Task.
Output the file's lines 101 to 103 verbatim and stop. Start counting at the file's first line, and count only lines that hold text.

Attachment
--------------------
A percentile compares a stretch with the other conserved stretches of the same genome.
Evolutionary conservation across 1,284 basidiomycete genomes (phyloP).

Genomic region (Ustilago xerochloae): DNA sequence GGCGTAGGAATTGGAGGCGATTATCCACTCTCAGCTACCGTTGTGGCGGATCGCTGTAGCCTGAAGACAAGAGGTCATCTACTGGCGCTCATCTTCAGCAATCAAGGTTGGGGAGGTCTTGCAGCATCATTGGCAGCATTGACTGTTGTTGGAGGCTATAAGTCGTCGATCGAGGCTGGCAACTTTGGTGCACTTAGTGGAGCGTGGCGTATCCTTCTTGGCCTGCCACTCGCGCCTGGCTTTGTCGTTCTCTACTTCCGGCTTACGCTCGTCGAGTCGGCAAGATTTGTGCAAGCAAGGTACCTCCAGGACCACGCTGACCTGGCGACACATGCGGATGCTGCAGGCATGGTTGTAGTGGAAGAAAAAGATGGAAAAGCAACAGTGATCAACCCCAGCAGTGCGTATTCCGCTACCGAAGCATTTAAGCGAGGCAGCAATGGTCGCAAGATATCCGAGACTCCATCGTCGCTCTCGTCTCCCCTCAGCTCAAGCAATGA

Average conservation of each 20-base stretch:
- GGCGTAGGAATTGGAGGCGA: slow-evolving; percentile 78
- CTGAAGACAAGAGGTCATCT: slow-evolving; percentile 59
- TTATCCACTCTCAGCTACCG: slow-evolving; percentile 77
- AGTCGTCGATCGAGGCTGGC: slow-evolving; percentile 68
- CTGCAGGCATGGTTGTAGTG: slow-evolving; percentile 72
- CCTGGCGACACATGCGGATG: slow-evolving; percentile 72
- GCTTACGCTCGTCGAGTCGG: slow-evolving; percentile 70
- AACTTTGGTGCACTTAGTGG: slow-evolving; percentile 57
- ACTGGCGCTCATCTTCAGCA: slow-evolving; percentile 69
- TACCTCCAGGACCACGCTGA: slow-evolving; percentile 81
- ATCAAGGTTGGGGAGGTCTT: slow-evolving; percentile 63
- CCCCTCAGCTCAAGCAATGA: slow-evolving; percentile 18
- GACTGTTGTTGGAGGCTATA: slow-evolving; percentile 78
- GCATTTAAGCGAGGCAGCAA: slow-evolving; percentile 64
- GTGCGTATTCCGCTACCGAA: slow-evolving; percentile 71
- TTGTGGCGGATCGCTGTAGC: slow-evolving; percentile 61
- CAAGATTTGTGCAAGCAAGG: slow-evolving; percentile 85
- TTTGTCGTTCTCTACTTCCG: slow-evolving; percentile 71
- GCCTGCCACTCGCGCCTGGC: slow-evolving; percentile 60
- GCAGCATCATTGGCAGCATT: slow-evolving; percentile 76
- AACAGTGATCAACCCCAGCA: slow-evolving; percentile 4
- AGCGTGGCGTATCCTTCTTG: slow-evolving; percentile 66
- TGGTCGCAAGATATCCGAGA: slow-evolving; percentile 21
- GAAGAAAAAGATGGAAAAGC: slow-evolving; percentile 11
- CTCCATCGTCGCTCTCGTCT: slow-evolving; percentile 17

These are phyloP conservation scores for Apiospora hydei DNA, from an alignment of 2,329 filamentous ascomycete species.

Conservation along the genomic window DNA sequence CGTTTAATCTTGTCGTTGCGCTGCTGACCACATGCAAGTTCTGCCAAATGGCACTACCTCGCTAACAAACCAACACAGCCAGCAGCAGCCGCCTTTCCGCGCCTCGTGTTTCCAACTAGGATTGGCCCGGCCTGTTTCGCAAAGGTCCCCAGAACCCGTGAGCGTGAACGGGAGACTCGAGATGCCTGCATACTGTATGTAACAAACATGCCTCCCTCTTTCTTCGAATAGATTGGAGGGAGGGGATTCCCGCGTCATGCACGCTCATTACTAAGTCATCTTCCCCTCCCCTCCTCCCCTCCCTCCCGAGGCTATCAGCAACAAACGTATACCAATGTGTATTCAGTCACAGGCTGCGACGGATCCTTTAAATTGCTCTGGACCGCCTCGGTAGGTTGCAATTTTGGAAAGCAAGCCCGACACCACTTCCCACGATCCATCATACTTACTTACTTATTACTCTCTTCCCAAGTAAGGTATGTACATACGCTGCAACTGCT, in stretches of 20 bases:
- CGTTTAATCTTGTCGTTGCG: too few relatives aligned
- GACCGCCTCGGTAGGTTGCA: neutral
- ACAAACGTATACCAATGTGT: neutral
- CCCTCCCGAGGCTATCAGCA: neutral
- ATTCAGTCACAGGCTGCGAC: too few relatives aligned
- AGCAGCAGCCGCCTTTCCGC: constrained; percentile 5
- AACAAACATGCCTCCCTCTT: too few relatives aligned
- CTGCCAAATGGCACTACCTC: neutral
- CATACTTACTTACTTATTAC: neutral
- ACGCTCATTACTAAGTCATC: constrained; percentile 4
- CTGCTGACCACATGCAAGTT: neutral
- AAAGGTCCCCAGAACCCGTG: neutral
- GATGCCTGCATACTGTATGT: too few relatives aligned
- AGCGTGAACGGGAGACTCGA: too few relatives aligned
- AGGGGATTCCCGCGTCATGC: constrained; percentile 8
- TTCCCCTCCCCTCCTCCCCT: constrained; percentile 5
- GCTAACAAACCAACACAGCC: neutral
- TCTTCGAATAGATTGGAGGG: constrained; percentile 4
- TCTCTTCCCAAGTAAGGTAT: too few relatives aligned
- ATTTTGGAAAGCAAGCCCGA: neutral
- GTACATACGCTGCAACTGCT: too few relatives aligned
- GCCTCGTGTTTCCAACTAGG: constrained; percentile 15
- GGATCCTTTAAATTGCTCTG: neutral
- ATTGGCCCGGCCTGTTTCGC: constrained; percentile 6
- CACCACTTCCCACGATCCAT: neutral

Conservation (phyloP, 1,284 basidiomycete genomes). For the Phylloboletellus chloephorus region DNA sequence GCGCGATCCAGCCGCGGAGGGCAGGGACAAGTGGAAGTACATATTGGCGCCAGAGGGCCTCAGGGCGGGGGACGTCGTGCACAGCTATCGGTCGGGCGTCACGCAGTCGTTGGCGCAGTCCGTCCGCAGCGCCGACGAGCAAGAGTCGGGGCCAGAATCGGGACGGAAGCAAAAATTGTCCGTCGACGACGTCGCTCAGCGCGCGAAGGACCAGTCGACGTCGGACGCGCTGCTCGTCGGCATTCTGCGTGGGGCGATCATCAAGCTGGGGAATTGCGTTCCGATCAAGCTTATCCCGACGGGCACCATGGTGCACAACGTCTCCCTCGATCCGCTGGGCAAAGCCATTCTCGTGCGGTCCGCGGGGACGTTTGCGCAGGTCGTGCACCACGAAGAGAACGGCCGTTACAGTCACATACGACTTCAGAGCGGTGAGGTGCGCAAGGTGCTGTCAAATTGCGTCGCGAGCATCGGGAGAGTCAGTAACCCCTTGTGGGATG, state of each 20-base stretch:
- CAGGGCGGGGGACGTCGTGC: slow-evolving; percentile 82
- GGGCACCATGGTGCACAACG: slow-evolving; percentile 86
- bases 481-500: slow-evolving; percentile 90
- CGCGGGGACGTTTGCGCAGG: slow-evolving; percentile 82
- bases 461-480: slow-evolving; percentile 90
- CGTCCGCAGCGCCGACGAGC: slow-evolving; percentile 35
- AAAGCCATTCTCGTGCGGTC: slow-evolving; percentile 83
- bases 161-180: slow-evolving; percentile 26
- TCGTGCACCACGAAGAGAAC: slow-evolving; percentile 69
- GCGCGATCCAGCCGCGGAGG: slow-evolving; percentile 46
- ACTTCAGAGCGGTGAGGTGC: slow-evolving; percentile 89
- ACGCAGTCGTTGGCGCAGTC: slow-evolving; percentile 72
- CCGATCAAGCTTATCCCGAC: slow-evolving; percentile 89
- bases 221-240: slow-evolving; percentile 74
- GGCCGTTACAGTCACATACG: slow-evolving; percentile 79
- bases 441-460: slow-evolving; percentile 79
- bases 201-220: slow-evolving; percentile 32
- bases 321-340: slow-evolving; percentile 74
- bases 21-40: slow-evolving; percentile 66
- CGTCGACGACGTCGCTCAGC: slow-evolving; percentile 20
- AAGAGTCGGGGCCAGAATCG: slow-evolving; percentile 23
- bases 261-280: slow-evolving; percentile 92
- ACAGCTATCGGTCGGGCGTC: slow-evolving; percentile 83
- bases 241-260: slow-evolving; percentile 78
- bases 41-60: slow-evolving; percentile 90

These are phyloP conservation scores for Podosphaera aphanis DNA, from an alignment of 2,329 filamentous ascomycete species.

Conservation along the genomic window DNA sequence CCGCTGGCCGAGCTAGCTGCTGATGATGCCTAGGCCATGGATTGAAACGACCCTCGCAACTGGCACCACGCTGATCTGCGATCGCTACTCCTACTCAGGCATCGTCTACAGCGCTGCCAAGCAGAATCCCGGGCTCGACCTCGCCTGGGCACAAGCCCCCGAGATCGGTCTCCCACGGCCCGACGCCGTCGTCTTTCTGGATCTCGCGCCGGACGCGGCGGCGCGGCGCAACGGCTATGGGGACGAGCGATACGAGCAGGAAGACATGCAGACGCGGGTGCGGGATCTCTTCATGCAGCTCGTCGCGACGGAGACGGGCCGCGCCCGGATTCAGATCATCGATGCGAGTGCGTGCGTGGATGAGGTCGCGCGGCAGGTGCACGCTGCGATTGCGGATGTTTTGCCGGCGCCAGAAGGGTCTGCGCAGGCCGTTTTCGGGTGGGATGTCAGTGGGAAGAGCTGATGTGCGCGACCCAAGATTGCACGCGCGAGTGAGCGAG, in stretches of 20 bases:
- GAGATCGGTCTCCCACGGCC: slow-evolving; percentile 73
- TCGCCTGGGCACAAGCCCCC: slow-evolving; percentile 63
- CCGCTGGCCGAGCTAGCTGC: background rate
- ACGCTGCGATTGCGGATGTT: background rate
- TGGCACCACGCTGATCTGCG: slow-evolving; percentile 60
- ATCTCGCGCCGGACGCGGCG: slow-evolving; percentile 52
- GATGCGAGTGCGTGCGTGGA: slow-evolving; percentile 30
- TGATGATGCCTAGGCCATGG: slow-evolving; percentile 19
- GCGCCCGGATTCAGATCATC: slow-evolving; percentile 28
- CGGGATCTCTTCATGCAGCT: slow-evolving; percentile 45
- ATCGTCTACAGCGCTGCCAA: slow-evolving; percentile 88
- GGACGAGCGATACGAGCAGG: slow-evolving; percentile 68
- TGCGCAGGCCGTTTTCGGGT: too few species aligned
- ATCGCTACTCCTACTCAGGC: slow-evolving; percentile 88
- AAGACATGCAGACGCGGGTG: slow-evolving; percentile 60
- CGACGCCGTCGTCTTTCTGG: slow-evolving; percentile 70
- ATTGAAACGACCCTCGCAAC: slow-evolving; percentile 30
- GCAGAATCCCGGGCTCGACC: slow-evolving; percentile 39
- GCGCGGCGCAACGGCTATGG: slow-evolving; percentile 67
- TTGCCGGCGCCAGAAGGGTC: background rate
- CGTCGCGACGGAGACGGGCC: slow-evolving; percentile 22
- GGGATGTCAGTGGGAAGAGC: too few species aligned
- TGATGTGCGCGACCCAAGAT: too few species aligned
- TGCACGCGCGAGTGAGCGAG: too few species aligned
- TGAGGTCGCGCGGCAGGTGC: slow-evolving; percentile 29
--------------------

- ATTGAAACGACCCTCGCAAC: slow-evolving; percentile 30
- GCAGAATCCCGGGCTCGACC: slow-evolving; percentile 39
- GCGCGGCGCAACGGCTATGG: slow-evolving; percentile 67